Wehrens, R., Hageman, J. A., van Eeuwijk, F., Kooke, R., Flood, P. J., Wijnker, E., … de Vos, R. C. H. (2016). Improved batch correction in untargeted MS-based metabolomics. Metabolomics, 12(5). https://doi.org/10.1007/s11306-016-1015-8
Wang, S. Y., Kuo, C. H., & Tseng, Y. J. (2012). Batch Normalizer: a fast total abundance regression calibration method to simultaneously adjust batch and injection order effects in liquid chromatography/time-of-flight mass spectrometry-based metabolomics data and comparison with current calibration methods. Analytical chemistry, 85(2), 1037-1046.
Brunius, C., Shi, L., & Landberg, R. (2016). Large-scale untargeted LC-MS metabolomics data correction using between-batch feature alignment and cluster-based within-batch signal intensity drift correction. Metabolomics, 12(11), 173.
johannes.rainer, I tried your suggested code. It seems that my largest files are ~150MB. Using this number to make a conservative estimate, I would need about 12GB of RAM to hold 78 raw data files in memory, which is well below the 350+ GB on the server. But as you said, there are also other processes/objects that need RAM.
CoreyG mentioned that 4 threads keeps the RAM below 16 GB on a low spec desktop. So roughly 4 GB per core, which is much higher than the 150 MB core estimated above. But also, you mentioned that the fillChromPeaks is the most memory intensive process in your script, requiring a limit of 1 thread on a 32GB system. I've also noticed that fillChromPeaks is the step that takes the longest.
It does seem like I'll need to do some optimization on our system. Any advice on how to determine how stable the system is with a given number of cores? I don't mind starting with a large # of available cores and working down, as CoreyG suggests. However, for various reasons, I do not want to test stability by whether or not it crashes the server. Do you think that using the 'ulimit' approach to limit RAM would help to prevent the server from crashing? Can an I/O bottleneck cause a crash?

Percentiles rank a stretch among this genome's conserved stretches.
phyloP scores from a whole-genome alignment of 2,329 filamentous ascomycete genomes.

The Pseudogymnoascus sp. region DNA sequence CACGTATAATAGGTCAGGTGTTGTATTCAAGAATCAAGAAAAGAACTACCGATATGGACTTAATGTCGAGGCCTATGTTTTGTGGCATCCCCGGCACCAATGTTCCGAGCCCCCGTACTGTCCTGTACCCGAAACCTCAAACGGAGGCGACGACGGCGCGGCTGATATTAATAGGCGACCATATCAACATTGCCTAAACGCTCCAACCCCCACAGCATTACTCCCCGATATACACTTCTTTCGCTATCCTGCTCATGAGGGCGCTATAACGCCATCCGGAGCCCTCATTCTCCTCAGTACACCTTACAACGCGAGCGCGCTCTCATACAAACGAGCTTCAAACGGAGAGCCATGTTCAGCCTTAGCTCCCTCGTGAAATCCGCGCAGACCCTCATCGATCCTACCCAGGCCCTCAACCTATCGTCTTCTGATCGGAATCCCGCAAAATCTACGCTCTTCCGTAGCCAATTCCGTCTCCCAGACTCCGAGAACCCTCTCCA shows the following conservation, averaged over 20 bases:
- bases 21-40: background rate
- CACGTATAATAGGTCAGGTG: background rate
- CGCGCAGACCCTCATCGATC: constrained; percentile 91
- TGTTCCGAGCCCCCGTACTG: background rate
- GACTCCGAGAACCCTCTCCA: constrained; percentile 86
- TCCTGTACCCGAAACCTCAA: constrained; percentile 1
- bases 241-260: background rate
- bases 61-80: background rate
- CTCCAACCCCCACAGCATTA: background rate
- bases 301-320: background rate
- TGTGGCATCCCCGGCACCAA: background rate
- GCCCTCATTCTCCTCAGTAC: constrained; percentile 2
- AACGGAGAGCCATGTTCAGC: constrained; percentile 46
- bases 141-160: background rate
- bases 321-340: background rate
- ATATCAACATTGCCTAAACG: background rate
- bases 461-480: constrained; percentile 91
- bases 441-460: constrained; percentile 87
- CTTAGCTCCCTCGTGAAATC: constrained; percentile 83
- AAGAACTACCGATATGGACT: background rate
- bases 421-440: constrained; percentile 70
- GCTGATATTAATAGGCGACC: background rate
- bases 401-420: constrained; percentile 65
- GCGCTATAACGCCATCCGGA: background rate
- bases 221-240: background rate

Perhaps I could work through the script step by step, optimizing the number of cores at each step before moving on to the next...
Thanks CoreyG. I am proposing to limit RAM because of my previous experience with MZmine 2; it crashed the server multiple times when it was given access to all the RAM. Would this not be an issue with R/xcms?
As to the issue of I/O bottlenecking, some more questions.
Jan mentioned NOT to use all the cores for reading from raw data files. Are there any steps in the data processing for which having 78 cores available would be a good idea? Would there be any advantage to using all cores after the onDisk object has been created? I'm envisioning a script where I change the number of available cores at different steps in the data processing...
If this is not a good option, then can anyone suggest guidelines for determining the number of cores to use?
Dankeschön, mange tak, 谢谢, and thank you! (hopefully I didn't miss anyone)
Looking through the LC_MS Preprocessing vignette for XCMS, it seems like this simple call could do the trick...
If I understand correctly, this would set the number of available cores to 78. Would it be better to use a smaller number of cores? johannes.rainer had cautioned using too many cores. Would setting the limit on RAM (as mentioned in previous post) prevent the "serious troubles" that johannes.rainer mentioned?
I'm back on this project now. I'm getting ready to test out a script on the big server mentioned earlier (Ubuntu 18.04, 80 cores, 350+ GB RAM). Can anyone offer tips on how to set parameters for parallel processing? I just downloaded the BiocParallel package, and I'm trying to make sense of it all.
In an effort to limit RAM to 300GB, I am planning to use the command below. Any thoughts on this approach? ulimit -m 300000000
Before, when I was running MZmine, the server kept crashing when the heap size was set to auto. When I lowered the heap size to 300GB, it stopped crashing. Now, with XCMS, I'm planning to use the ulimit command instead.
I am trying to process over 2500 files from a UPLC-QTOF-MS dataset. The goal is to eventually increase this number to 10,000 and beyond. Currently I am using MZmine 2. I am fortunate to have access to a big server (80 core, 350+ GB RAM). However, it seems that the peak alignment step is not optimized for this number of samples. See my other post for more details about this issue: https://github.com/mzmine/mzmine2/issues/518
Any ideas on a more efficient peak alignment method? As far as I can tell, the raw data are already pretty well aligned; the UPLC seems to be fairly consistent. My main objective right now is to get all the samples/peaks into a single matrix.
I am actively trying different approaches, but it all takes time. I am hoping that someone else who has trod this ground before can offer advice to help save time and effort.